The Baptism of Christ – 2019

Anne Coomes

Luke 3.15-17, 21-22

Well, as of this morning there are only 75 days to go until Brexit. And it seems to me that there are only three kinds of people left in this country at present. There are the Brexiteers, the Remainers, and there are the ‘I can’t stand any more of this’ people who are so sick of the whole thing, that they have turned off the Radio and TV.

But there is one thing that the Brexiteers, the Remainers and the ‘I can’t stand any more of this’ people deeply share – they are each concerned about identity. The Brexiteers badly want to be British and nothing but British. The Remainers want to be British – but also European. The ‘I can’t stand it any longer’ folk probably feel that the system has let them down, and are bitterly hurt, so they have withdrawn from the debate altogether.

Well, the Bible doesn’t mention Brexit, but this morning’s readings are about finding our own true self-identity. And we don’t have to fight for it, and debate and vote for it this week – we are given it by God.

We read just now in Luke:

And a voice came from heaven:

“You are my Son, whom I love; with you I am well pleased.”

That is just part of one verse, 19 words in all. But you could argue that they are the most important, pivotal words in the whole New Testament. For Jesus was given his entire self-identity in those words. You are God’s beloved Son, and He is pleased with you. Everything Jesus did and said throughout his ministry was based on that identity.

And it was given to him by God. He did not have to struggle attain it. But what he did have to do was to remain in that relationship, and he did it by a life of total dependence and obedience to God. Jesus mentioned it again and again in his teaching: “truly I tell you, the Son can do nothing by himself; he can do only what he sees his Father doing, because whatever the Father does the Son also does.” And again: “My teaching is not my own. It comes from the one who sent me.” And again: “I am not here on my own authority, but he who sent me is true.” Jesus’s life was of total obedience to the father in all things.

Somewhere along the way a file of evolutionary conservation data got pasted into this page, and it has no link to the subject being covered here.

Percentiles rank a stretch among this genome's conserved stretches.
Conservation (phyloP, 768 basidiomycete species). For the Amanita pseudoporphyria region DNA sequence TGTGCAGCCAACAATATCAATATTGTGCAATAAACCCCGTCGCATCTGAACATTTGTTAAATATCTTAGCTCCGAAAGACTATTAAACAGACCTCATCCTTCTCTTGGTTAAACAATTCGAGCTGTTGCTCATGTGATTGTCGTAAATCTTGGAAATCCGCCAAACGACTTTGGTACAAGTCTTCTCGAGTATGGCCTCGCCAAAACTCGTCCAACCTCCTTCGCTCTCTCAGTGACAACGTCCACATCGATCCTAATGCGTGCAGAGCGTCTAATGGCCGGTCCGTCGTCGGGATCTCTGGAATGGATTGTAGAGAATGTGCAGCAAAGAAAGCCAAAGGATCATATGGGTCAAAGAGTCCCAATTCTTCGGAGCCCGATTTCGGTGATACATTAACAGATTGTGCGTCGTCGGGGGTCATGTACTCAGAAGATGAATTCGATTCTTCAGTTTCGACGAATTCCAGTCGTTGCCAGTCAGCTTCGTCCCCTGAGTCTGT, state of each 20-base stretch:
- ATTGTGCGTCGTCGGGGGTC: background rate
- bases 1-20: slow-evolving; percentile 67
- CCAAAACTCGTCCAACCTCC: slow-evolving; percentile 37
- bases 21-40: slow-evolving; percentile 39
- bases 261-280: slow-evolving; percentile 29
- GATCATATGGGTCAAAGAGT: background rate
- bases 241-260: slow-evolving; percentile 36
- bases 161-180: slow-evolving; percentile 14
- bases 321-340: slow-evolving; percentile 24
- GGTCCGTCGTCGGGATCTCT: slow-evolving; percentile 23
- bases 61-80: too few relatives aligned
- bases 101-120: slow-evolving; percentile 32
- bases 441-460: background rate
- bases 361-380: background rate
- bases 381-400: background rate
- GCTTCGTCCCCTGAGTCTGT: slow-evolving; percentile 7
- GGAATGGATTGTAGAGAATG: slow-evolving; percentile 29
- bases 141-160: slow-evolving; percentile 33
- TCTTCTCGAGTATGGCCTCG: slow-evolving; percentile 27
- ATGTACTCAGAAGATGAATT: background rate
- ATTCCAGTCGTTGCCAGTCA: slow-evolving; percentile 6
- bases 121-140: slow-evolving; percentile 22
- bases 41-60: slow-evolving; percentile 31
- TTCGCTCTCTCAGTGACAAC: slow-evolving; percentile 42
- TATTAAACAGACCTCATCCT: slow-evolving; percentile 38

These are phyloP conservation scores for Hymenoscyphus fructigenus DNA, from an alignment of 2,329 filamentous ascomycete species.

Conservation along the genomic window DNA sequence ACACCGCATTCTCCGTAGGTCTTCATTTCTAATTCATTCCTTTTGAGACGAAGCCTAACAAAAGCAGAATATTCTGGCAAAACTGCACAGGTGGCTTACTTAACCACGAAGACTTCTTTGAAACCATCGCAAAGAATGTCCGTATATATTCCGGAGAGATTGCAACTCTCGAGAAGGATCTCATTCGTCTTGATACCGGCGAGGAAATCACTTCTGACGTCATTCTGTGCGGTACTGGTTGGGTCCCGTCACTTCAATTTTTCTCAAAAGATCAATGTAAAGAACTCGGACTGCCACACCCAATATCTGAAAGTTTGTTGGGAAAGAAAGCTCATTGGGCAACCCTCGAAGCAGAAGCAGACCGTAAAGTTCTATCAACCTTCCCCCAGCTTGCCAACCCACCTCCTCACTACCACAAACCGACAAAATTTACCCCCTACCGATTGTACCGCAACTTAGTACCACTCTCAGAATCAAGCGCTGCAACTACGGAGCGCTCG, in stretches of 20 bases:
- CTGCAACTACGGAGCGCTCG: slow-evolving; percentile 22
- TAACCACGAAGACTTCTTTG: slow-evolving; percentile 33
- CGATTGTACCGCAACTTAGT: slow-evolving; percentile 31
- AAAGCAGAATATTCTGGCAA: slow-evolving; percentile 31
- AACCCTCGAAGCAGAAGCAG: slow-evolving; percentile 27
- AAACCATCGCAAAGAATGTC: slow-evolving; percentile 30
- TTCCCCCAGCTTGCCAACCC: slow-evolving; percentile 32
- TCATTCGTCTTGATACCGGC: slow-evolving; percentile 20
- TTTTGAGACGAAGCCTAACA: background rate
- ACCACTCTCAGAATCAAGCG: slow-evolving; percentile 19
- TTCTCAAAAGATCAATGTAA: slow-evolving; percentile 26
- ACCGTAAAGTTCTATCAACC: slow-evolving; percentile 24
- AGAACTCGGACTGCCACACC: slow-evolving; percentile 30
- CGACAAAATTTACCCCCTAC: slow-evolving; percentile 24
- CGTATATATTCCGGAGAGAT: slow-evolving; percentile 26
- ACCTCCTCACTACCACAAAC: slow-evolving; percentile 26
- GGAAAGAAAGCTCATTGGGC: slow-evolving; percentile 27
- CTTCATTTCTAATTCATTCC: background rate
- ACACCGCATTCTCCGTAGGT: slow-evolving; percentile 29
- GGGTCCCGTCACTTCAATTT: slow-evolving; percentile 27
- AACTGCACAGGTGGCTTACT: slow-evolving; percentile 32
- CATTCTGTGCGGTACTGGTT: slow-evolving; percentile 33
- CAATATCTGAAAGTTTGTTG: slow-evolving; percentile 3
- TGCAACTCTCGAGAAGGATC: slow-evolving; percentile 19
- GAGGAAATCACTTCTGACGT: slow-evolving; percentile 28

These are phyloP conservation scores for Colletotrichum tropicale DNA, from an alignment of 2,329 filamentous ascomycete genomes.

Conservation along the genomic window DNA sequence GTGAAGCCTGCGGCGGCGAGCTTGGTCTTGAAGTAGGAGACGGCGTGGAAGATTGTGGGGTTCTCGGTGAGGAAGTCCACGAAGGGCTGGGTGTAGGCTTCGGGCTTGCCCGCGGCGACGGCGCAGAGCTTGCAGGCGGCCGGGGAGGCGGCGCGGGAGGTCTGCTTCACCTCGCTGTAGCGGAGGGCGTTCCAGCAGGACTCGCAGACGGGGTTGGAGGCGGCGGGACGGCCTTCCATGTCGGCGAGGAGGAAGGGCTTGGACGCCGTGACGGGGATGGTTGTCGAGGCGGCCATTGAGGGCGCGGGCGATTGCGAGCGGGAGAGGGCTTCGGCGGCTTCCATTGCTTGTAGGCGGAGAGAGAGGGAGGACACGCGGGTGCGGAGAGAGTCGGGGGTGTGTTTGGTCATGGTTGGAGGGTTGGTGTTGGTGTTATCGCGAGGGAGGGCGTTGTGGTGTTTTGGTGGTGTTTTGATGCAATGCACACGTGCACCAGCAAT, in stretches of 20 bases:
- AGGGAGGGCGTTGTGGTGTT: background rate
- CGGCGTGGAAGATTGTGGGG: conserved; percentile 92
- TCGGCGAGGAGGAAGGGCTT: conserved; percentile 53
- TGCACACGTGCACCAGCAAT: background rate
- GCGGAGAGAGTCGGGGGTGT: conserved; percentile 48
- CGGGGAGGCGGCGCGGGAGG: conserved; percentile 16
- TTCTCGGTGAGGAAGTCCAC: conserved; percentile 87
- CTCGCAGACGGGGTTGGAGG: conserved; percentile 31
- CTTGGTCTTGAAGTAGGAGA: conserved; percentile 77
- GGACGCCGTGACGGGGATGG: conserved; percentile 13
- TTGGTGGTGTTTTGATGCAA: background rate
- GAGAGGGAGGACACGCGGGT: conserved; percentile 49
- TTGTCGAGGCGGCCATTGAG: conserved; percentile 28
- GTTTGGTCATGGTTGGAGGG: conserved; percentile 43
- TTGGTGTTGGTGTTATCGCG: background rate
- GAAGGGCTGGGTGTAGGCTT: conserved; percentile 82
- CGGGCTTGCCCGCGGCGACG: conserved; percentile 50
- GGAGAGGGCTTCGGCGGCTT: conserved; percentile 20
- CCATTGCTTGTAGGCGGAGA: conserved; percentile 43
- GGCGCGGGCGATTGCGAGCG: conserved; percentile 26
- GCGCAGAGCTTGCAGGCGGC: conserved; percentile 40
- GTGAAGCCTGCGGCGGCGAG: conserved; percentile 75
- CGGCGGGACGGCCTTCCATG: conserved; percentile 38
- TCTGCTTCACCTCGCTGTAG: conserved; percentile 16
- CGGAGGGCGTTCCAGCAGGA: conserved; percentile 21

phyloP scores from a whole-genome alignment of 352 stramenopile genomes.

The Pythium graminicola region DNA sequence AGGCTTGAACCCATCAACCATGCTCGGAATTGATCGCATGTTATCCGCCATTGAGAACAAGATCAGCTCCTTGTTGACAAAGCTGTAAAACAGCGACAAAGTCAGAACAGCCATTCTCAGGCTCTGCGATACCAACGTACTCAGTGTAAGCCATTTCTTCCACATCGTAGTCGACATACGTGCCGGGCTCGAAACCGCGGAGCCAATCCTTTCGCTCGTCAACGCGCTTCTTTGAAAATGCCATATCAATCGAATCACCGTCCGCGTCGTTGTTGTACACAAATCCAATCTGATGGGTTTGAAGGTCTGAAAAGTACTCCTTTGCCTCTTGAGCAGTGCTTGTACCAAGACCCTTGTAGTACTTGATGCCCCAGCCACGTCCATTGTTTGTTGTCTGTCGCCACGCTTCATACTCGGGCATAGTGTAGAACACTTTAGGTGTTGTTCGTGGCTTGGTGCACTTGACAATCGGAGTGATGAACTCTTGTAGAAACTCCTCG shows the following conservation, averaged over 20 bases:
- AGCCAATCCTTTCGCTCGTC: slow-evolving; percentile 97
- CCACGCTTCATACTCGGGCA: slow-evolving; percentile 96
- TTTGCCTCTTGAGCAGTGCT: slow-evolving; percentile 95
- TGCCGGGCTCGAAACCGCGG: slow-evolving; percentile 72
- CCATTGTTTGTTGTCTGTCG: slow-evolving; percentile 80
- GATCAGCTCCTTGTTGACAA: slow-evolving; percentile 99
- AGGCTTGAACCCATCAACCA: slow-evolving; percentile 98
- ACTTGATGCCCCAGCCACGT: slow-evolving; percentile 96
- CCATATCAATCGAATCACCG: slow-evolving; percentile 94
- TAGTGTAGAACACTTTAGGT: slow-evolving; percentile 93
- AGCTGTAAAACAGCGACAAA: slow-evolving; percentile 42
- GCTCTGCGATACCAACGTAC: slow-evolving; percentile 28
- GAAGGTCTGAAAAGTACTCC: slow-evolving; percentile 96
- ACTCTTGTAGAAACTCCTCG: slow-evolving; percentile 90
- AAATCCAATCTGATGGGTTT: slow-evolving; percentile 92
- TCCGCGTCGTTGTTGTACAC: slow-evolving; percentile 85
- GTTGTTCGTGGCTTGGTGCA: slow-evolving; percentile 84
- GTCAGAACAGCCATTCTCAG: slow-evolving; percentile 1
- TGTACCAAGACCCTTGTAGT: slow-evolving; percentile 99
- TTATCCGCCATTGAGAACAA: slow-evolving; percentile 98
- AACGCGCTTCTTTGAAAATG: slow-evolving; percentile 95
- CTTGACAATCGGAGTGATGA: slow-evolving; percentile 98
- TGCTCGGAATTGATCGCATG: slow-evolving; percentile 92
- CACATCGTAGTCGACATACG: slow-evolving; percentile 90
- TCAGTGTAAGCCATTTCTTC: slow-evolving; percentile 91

You know, our modern minds so often rebel when we hear that someone is living in obedience. We think of it as being dominated. But with God, it is a life of joyful cooperation based on intense love. Have you ever watched Crufts dog show, and the trainers who dance with their border collies? Those border collies eagerly follow their owners every move, and never take their eyes off their faces. They live to please their owner, they delight in responding. This is not fear, but joy and unity.

And, as Jesus found his self-identity in his relationship to God the father, so the New Testament is clear that we also find our deepest fulfilment and identity in our relationship with God. Like Jesus, we cannot earn our place as children of God, we are given it by the Father, when we turn to faith in Jesus Christ. But we do have to respond – and live a life of obedience if we are to benefit from it.